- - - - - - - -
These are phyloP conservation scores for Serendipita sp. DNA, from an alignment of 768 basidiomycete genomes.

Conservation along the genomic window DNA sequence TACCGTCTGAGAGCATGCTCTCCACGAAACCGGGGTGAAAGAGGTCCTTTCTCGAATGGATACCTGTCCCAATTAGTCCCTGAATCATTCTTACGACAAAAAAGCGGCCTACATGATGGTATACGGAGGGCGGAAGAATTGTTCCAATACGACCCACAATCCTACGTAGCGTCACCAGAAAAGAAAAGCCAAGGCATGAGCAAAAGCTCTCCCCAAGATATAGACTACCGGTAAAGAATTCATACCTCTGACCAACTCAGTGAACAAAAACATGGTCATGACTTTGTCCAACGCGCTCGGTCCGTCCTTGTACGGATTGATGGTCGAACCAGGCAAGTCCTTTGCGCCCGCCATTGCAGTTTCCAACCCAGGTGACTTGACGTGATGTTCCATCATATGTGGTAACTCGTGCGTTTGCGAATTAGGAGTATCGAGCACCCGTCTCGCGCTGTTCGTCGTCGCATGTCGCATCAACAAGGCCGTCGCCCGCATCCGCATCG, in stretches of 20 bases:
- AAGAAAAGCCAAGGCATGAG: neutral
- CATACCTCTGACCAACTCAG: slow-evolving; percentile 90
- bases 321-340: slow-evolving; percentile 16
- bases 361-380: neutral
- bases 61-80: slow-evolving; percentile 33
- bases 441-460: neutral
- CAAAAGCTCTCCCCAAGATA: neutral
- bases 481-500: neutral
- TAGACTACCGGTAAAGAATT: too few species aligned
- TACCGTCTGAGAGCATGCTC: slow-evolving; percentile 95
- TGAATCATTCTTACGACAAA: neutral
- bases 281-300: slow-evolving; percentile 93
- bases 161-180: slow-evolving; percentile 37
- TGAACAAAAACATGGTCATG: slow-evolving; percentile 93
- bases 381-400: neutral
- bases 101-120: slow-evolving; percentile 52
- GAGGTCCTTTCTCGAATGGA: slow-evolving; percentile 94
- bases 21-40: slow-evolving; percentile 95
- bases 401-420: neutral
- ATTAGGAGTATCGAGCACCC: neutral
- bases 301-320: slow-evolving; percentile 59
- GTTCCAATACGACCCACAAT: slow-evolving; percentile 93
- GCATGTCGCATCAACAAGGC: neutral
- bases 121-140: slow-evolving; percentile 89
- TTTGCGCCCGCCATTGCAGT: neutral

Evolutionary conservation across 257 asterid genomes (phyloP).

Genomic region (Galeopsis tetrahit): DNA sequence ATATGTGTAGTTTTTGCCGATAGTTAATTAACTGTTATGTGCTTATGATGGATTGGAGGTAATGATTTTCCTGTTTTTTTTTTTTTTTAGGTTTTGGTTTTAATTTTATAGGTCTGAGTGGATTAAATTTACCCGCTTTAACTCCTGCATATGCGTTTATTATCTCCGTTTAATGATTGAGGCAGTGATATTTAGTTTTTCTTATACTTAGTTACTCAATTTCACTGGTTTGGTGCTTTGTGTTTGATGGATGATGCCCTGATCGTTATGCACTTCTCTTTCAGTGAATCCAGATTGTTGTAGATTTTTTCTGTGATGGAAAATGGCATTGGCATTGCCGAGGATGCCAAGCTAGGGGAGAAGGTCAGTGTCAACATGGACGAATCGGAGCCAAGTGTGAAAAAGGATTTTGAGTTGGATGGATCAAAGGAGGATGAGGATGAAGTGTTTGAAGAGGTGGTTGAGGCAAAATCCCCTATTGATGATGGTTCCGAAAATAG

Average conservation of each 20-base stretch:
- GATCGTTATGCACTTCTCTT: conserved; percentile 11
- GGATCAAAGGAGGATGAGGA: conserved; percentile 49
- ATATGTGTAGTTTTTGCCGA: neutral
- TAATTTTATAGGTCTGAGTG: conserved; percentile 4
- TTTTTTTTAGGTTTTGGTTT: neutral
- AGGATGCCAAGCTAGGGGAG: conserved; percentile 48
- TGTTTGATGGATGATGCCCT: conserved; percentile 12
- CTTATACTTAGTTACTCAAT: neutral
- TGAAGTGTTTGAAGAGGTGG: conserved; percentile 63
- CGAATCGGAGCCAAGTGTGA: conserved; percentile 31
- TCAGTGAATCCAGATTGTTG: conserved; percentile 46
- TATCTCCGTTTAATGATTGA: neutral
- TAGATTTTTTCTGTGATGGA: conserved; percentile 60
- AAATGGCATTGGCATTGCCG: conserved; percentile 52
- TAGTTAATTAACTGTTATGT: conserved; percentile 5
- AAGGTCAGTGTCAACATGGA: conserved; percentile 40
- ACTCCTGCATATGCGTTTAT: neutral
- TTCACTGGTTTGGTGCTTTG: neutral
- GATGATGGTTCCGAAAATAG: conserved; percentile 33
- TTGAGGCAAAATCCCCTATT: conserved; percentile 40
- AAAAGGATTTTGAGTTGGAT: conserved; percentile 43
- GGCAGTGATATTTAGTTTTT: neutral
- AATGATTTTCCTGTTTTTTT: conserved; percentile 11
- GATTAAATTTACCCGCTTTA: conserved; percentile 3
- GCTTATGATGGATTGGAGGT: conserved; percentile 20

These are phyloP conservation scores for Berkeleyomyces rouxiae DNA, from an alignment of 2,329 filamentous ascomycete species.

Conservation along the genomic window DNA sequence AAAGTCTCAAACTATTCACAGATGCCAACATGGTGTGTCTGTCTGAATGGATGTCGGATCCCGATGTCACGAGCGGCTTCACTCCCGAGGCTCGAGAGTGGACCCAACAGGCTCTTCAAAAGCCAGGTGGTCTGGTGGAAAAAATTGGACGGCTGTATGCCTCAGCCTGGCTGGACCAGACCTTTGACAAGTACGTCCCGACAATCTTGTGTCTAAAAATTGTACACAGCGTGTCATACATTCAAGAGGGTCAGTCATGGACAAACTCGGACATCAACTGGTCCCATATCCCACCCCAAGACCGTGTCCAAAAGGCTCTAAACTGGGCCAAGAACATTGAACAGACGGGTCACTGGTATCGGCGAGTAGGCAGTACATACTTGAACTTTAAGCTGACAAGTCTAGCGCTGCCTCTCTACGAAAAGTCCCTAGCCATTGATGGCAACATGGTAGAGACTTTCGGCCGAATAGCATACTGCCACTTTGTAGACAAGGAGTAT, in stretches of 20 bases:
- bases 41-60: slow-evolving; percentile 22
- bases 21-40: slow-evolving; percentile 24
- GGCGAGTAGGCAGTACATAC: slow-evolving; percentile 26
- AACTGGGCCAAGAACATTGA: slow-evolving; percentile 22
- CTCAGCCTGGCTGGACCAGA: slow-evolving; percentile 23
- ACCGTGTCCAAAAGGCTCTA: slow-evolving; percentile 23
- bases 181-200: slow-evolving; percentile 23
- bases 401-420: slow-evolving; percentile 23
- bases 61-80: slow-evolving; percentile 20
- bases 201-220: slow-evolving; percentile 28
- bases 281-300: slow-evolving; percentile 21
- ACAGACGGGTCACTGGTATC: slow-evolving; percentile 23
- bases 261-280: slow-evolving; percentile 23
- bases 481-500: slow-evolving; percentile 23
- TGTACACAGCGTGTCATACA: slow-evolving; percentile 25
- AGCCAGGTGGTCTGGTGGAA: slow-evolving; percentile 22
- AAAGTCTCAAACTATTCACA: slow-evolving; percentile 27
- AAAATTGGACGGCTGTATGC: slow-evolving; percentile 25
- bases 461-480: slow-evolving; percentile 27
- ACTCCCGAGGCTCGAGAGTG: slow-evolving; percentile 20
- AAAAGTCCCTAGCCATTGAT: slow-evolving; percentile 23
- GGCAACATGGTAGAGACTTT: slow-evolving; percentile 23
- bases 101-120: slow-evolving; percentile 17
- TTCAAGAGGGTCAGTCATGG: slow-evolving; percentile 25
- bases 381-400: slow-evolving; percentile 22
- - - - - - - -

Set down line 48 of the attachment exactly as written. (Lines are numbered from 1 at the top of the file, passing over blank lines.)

- TTCACTGGTTTGGTGCTTTG: neutral